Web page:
In an effort to dissuade Hezbollah from again attacking Israel with rockets like it did in 2006, the commander of the Israeli Air Force recently pointed out that because of new technology and weapons the air force can now hit more Hezbollah targets in 24 hours than it did in 33 days (during the 34 day war with Hezbollah in 2006). For Hamas down in Gaza it was pointed out that Israel can now hit in less than 12 hours the number of targets it took seven days to find and attack during the week-long 2008 war with Hamas. This is all part of a technological revolution the air force has been undergoing since the 1990s. Since 2006 those changed have been accelerating.
Israel already had some formidable intelligence collection capabilities even before 2006. Israel satellites, UAVs and manned recon aircraft to collect data that leads to the identification of enemy bases and weapons storage sites. This, for example, enabled the Israeli Air Force to quickly destroy most of the Hezbollah long range rockets in 2006 and in Gaza in 2008. The few long-range rockets that survived the 2006 strike were used, but this initial attack prevented over a hundred large rockets from hitting targets all over Israel. The Israeli air force publicists gave particular credit to Squadron 100, which flew militarized twin-engine Beechcraft King Air planes, nicknamed Tzufit, crammed with sensors, electronics and five equipment operators. These aircraft are operated by the oldest squadron in the air force.
The Israeli Air Force demonstrated a lot of changes less than two years after the 2006 war when, in Gaza, dozens of targets taken out within three minutes by Israeli warplanes. That was an impressive example of precision bombing. But when the Israeli ground troops entered Gaza ten days later, other air force innovations were largely invisible to the public.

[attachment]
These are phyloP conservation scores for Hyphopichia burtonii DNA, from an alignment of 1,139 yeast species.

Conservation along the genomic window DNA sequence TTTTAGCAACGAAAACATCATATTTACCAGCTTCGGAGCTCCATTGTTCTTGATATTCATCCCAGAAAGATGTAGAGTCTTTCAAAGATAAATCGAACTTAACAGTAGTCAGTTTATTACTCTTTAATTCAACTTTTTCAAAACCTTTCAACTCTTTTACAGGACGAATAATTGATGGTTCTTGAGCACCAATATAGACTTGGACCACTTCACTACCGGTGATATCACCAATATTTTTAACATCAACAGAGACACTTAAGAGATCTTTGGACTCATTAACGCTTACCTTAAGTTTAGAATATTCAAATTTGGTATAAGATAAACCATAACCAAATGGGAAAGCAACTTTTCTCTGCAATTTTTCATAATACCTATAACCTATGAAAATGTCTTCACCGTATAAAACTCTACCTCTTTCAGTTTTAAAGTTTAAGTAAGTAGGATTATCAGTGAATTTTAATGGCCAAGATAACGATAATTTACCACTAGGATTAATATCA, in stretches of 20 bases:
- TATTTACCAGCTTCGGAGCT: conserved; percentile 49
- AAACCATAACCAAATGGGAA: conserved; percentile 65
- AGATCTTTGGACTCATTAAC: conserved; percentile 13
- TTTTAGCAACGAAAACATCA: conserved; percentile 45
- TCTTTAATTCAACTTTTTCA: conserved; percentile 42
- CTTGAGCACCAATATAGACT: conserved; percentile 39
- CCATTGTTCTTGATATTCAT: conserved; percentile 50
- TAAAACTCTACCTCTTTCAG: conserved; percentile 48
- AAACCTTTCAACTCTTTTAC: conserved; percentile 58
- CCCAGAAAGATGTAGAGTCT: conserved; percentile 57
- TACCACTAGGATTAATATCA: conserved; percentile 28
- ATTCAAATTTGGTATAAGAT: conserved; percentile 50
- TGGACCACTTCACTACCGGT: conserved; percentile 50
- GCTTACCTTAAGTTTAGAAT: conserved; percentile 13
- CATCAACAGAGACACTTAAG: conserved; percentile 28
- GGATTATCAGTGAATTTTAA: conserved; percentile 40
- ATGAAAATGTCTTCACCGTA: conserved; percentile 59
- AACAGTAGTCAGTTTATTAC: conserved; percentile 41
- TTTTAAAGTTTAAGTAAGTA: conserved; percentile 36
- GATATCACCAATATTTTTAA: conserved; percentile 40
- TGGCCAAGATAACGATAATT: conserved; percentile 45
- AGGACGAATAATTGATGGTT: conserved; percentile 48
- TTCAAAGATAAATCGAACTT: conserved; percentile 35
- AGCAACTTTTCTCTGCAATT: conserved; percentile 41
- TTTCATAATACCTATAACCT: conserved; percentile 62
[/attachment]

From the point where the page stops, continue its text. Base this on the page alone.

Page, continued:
After the 2006 war the air force quickly made radical changes in the way it coordinated its operations with the ground forces. To do this it mobilized dozens of older (some retired) fighter pilots and used them to staff air support coordination detachments at army brigade headquarters. These officers were in turn supported by new technology and procedures that provided the air support coordination officers, and the army commanders they supported, with more real time video from UAVs and aircraft and the ability to quickly get firepower applied to target after it was identified. The objective of all this was to increase the speed and accuracy of smart bombs and missiles hitting targets the army wanted taken out. In the last few years this has meant new display technology and software that enables a commander to identify and designate a target with a few taps on a touch screen. Israel is also using cell phone size devices for this and constantly upgrading the crypto (that keeps the enemy from making sense of these communications) used. The goal now is to further streamline and speed up so ten times as many targets can be hit as was the case in 2006. Since 2008 the standardization and communications have been further improved so that you no longer need air force officers with ground units to get air support quickly.
After the 2006 war with Hezbollah in southern Lebanon Israel realized two things; its military was still superior to Arab forces and its military was not as superior as Israel believed it was. The major Israeli deficiency was communications. What the Arabs, or at least Iran-backed Hezbollah, had done was learned to move faster and more resourcefully than the Israelis expected. What really shocked the Israelis was that although they could spot and track these Hezbollah moves they could not get artillery, aircraft or ground troops moved quickly enough to take out a lot of identified targets before the enemy managed to change position. All the different levels of Israeli headquarters and combat units could actually communicate with each other, but not fast enough to hit a target that had been identified and located but was not staying put long enough for the completion of all the procedures and paperwork required to get the strike order sent to the unit best able to carry it out.
The solution was new technology and procedures. Since 2006 Israel has built a new communications system that is faster and able, according to Israeli claims, to hit a lot more targets than the 2006 era forces could manage. Much of the solution had nothing to do with radical new hardware but to simply standardizing the procedures everyone had long used to call for fire, or to deliver it. Now commanders at all levels can see the same data and call for and receive fire support quickly. Thus when a target is identified the bombs, shells or ground attack follows quickly.
Everyone was shown how easy, and damaging it was to underestimate the enemy. In training exercises the “enemy” is controlled by Israeli troops with ordered to be imaginative and try real hard to not get spotted and hit. It’s been amazing what these “enemy” troops come up, and necessary to keep this secret so that the real enemy does not find out.